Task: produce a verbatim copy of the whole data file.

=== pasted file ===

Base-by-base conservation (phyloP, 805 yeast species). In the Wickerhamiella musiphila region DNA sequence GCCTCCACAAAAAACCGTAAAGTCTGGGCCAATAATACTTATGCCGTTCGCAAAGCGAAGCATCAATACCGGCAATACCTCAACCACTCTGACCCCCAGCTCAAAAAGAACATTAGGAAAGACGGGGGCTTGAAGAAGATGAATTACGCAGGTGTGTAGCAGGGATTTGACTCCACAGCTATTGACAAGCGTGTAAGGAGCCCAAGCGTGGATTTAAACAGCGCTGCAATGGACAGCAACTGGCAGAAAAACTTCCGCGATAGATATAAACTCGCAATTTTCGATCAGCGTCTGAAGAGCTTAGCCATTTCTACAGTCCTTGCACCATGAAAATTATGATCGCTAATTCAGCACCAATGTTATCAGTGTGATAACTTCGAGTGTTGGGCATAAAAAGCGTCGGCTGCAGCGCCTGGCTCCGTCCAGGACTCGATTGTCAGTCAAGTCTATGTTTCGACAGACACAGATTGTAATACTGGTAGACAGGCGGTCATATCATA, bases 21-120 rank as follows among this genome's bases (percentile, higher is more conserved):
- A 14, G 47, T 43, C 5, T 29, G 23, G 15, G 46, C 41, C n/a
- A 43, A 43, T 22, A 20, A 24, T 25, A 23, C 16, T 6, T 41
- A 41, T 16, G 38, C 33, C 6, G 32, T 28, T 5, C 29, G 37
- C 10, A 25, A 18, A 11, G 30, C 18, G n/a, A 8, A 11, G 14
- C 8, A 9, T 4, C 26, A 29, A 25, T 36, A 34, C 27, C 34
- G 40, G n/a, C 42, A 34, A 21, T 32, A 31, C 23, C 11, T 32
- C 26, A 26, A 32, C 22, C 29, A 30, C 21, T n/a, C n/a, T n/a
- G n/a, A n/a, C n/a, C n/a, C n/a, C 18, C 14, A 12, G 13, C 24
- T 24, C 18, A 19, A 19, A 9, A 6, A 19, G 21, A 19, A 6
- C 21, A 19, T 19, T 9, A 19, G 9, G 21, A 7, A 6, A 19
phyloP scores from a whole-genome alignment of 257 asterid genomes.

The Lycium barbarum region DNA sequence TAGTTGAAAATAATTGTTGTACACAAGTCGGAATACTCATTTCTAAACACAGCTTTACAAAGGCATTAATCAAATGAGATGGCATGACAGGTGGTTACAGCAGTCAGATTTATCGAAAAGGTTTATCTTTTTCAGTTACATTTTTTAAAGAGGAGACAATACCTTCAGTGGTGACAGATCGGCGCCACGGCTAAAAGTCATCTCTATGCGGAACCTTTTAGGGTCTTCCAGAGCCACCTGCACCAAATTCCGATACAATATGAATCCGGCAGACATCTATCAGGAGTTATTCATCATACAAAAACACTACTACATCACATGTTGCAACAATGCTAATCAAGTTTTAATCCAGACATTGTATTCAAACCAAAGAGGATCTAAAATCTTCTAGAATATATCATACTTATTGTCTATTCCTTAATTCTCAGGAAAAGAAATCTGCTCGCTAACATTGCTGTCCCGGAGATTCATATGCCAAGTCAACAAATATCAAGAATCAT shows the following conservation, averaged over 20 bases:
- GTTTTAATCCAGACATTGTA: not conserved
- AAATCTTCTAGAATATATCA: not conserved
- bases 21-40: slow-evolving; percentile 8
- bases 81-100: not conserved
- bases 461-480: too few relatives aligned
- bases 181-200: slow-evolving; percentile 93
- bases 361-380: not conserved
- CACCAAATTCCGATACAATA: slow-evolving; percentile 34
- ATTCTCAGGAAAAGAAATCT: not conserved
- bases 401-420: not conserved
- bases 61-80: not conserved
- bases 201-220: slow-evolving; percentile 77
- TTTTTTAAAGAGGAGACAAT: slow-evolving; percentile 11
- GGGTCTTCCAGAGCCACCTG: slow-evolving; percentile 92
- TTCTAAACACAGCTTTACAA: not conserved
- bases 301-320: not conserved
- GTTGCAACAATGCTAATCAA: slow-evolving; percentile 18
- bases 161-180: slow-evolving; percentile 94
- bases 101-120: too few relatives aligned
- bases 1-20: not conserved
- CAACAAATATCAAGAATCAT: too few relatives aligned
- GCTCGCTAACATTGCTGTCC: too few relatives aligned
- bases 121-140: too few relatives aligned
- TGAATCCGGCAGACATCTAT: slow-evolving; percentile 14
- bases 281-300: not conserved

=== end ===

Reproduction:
Base-by-base conservation (phyloP, 805 yeast species). In the Wickerhamiella musiphila region DNA sequence GCCTCCACAAAAAACCGTAAAGTCTGGGCCAATAATACTTATGCCGTTCGCAAAGCGAAGCATCAATACCGGCAATACCTCAACCACTCTGACCCCCAGCTCAAAAAGAACATTAGGAAAGACGGGGGCTTGAAGAAGATGAATTACGCAGGTGTGTAGCAGGGATTTGACTCCACAGCTATTGACAAGCGTGTAAGGAGCCCAAGCGTGGATTTAAACAGCGCTGCAATGGACAGCAACTGGCAGAAAAACTTCCGCGATAGATATAAACTCGCAATTTTCGATCAGCGTCTGAAGAGCTTAGCCATTTCTACAGTCCTTGCACCATGAAAATTATGATCGCTAATTCAGCACCAATGTTATCAGTGTGATAACTTCGAGTGTTGGGCATAAAAAGCGTCGGCTGCAGCGCCTGGCTCCGTCCAGGACTCGATTGTCAGTCAAGTCTATGTTTCGACAGACACAGATTGTAATACTGGTAGACAGGCGGTCATATCATA, bases 21-120 rank as follows among this genome's bases (percentile, higher is more conserved):
- A 14, G 47, T 43, C 5, T 29, G 23, G 15, G 46, C 41, C n/a
- A 43, A 43, T 22, A 20, A 24, T 25, A 23, C 16, T 6, T 41
- A 41, T 16, G 38, C 33, C 6, G 32, T 28, T 5, C 29, G 37
- C 10, A 25, A 18, A 11, G 30, C 18, G n/a, A 8, A 11, G 14
- C 8, A 9, T 4, C 26, A 29, A 25, T 36, A 34, C 27, C 34
- G 40, G n/a, C 42, A 34, A 21, T 32, A 31, C 23, C 11, T 32
- C 26, A 26, A 32, C 22, C 29, A 30, C 21, T n/a, C n/a, T n/a
- G n/a, A n/a, C n/a, C n/a, C n/a, C 18, C 14, A 12, G 13, C 24
- T 24, C 18, A 19, A 19, A 9, A 6, A 19, G 21, A 19, A 6
- C 21, A 19, T 19, T 9, A 19, G 9, G 21, A 7, A 6, A 19
phyloP scores from a whole-genome alignment of 257 asterid genomes.

The Lycium barbarum region DNA sequence TAGTTGAAAATAATTGTTGTACACAAGTCGGAATACTCATTTCTAAACACAGCTTTACAAAGGCATTAATCAAATGAGATGGCATGACAGGTGGTTACAGCAGTCAGATTTATCGAAAAGGTTTATCTTTTTCAGTTACATTTTTTAAAGAGGAGACAATACCTTCAGTGGTGACAGATCGGCGCCACGGCTAAAAGTCATCTCTATGCGGAACCTTTTAGGGTCTTCCAGAGCCACCTGCACCAAATTCCGATACAATATGAATCCGGCAGACATCTATCAGGAGTTATTCATCATACAAAAACACTACTACATCACATGTTGCAACAATGCTAATCAAGTTTTAATCCAGACATTGTATTCAAACCAAAGAGGATCTAAAATCTTCTAGAATATATCATACTTATTGTCTATTCCTTAATTCTCAGGAAAAGAAATCTGCTCGCTAACATTGCTGTCCCGGAGATTCATATGCCAAGTCAACAAATATCAAGAATCAT shows the following conservation, averaged over 20 bases:
- GTTTTAATCCAGACATTGTA: not conserved
- AAATCTTCTAGAATATATCA: not conserved
- bases 21-40: slow-evolving; percentile 8
- bases 81-100: not conserved
- bases 461-480: too few relatives aligned
- bases 181-200: slow-evolving; percentile 93
- bases 361-380: not conserved
- CACCAAATTCCGATACAATA: slow-evolving; percentile 34
- ATTCTCAGGAAAAGAAATCT: not conserved
- bases 401-420: not conserved
- bases 61-80: not conserved
- bases 201-220: slow-evolving; percentile 77
- TTTTTTAAAGAGGAGACAAT: slow-evolving; percentile 11
- GGGTCTTCCAGAGCCACCTG: slow-evolving; percentile 92
- TTCTAAACACAGCTTTACAA: not conserved
- bases 301-320: not conserved
- GTTGCAACAATGCTAATCAA: slow-evolving; percentile 18
- bases 161-180: slow-evolving; percentile 94
- bases 101-120: too few relatives aligned
- bases 1-20: not conserved
- CAACAAATATCAAGAATCAT: too few relatives aligned
- GCTCGCTAACATTGCTGTCC: too few relatives aligned
- bases 121-140: too few relatives aligned
- TGAATCCGGCAGACATCTAT: slow-evolving; percentile 14
- bases 281-300: not conserved